# Flet

Local binding of function symbols

See macrolet for an analogous utility for defining macros
locally.

Example Form:
; The following evaluates to (mv 7 10):
(flet ((f (x)
(+ x 3))
(g (x)
(declare (type integer x))
(* x 2)))
(mv (f 4) (g 5)))
General Forms:
(flet (def1 ... defk) body)
(flet (def1 ... defk) declare-form1 .. declare-formk body)

where body is a term, and each defi is a definition as in `defun` but with the leading defun symbol omitted. See defun, but
see declare for the declarations permitted directly under the
defi. On the other hand, regarding the declare-formi (if any are
supplied): each must be of the form (declare decl1 ... decln), where each
decli is of the form (inline g1 ... gm) or (notinline g1
... gm), and each gi is defined by some defi.

The only effect of the declarations is to provide advice to the host Lisp
compiler. The declarations are otherwise ignored by ACL2, so we mainly ignore
them in the discussion below.

The innermost flet or `macrolet` binding of a symbol, f,
above a call of f, is the one that provides the definition of f for
that call. Note that neither flet nor macrolet provide recursion:
that is, the definition of f in an flet or macrolet binding of
f is ignored in the body of that binding. Consider the following
example.

; Give a global definition of f:
(defun f (x) (+ x 3))
; Evaluate an expression using a local binding of f:
(flet ((f (x) (cons x (f (1+ x)))))
(f 4))

In the above term (cons x (f (1+ x))), f refers to the global
definition of f above the flet expression. However, (f 4)
refers to the flet-binding of f, (f (x) (cons x (f x))). The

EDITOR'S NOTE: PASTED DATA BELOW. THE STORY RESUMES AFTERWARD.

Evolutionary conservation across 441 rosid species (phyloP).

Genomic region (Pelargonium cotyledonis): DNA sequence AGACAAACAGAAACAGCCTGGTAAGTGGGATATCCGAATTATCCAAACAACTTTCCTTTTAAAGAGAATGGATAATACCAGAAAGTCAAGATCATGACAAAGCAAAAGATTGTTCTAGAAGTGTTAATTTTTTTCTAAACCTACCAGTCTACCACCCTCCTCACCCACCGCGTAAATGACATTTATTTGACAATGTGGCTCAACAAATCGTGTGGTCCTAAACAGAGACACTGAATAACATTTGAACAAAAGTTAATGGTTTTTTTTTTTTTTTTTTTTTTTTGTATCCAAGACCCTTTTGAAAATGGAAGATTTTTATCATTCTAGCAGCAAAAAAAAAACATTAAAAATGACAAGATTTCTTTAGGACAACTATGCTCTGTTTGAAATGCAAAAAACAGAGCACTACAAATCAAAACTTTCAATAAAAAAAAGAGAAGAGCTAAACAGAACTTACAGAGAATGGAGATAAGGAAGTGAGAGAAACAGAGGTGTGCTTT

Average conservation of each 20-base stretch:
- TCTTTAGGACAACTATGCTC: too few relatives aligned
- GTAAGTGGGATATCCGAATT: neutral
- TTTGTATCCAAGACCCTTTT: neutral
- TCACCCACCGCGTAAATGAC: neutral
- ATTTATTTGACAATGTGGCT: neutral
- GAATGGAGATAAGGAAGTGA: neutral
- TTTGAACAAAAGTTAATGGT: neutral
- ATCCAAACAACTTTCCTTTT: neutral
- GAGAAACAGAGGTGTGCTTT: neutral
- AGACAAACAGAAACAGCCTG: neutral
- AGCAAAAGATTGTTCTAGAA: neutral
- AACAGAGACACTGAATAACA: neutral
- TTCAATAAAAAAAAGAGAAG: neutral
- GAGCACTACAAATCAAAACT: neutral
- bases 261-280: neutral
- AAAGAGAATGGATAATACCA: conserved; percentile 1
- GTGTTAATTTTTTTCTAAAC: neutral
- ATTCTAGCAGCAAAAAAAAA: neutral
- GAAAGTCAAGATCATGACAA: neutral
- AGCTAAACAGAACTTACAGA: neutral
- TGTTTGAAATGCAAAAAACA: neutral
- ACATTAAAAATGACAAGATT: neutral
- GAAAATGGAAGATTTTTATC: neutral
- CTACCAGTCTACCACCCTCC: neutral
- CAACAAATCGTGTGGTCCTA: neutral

result of the flet expression is thus obtained by evaluating (f 4)
where (f 4) is (cons 4 (f (1+ 4))), where the latter call of f
refers to the global definition; thus we have (cons 4 (f 5)), which
evaluates to (4 . 8).

Although flet behaves in ACL2 essentially as it does in Common Lisp,
ACL2 imposes the following restrictions and qualifications.

- Every
`declare` form for a local definition (def1
through defk, above) must be an ignore, ignorable, or type
expression.
- Each defi must bind a different function symbol.
- Each defi must bind a symbol that is a legal name for an ACL2
function symbol. In particular, the symbol may not be in the keyword package
or the main Lisp package. Moreover, the symbol may not be a built-in ACL2
function or macro.
- Every variable occurring in the body of a defi must be a formal
parameter of that defi. (This restriction is not enforced in Common
Lisp.)
- If the flet-binding defi is in the body of a function f,
then the stobj inputs for defi are implicitly those of its inputs
that are declared stobj inputs of f.

Flet bindings are evaluated in parallel. Consider the following
example.

(defun f (x) x)
(flet ((f (x) (cons x x))
(g (x) (f x)))
(g 3))

The binding of g refers to the global value of f, not the
flet-binding of f. Thus, the flet expression evaluates to 3.
Compare the flet expression above to the following one, which instead
evaluates to (3 . 3).

(defun f (x) x)
(flet ((f (x) (cons x x)))
(flet ((g (x) (f x)))
(g 3)))

Under the hood, ACL2 translates flet bindings to `lambda`
expressions (see term), throwing away the inline and
notinline declarations (if any). The following example illustrates this
point.

ACL2 !>:trans (flet ((f (x) (cons x x))
(g (x y) (+ x y)))
(declare (inline f))
(f (g 3 4)))
((LAMBDA (X) (CONS X X))
((LAMBDA (X Y) (BINARY-+ X Y)) '3 '4))
=> *
ACL2 !>

Flet is part of Common Lisp. See any Common Lisp documentation for
more information. We conclude by pointing out an important aspect of
flet shared by ACL2 and Common Lisp: The binding is lexical, not dynamic.
That is, the flet binding of a function symbol only applies to calls of
that function symbol in the body of the flet, not other calls made in the
course of evaluation. Consider the following example. Suppose we define:

(defun f (x) x)
(defun g (x) (f x))
(defun h (x)
(flet ((f (x) (cons x x)))
(g x)))

Then evaluation of (h 3) results in 3, not in the cons pair
(3 . 3), because the flet binding of f only applies to calls of
f that appear in the body of that flet. In this case, only g
is called in the body of that flet.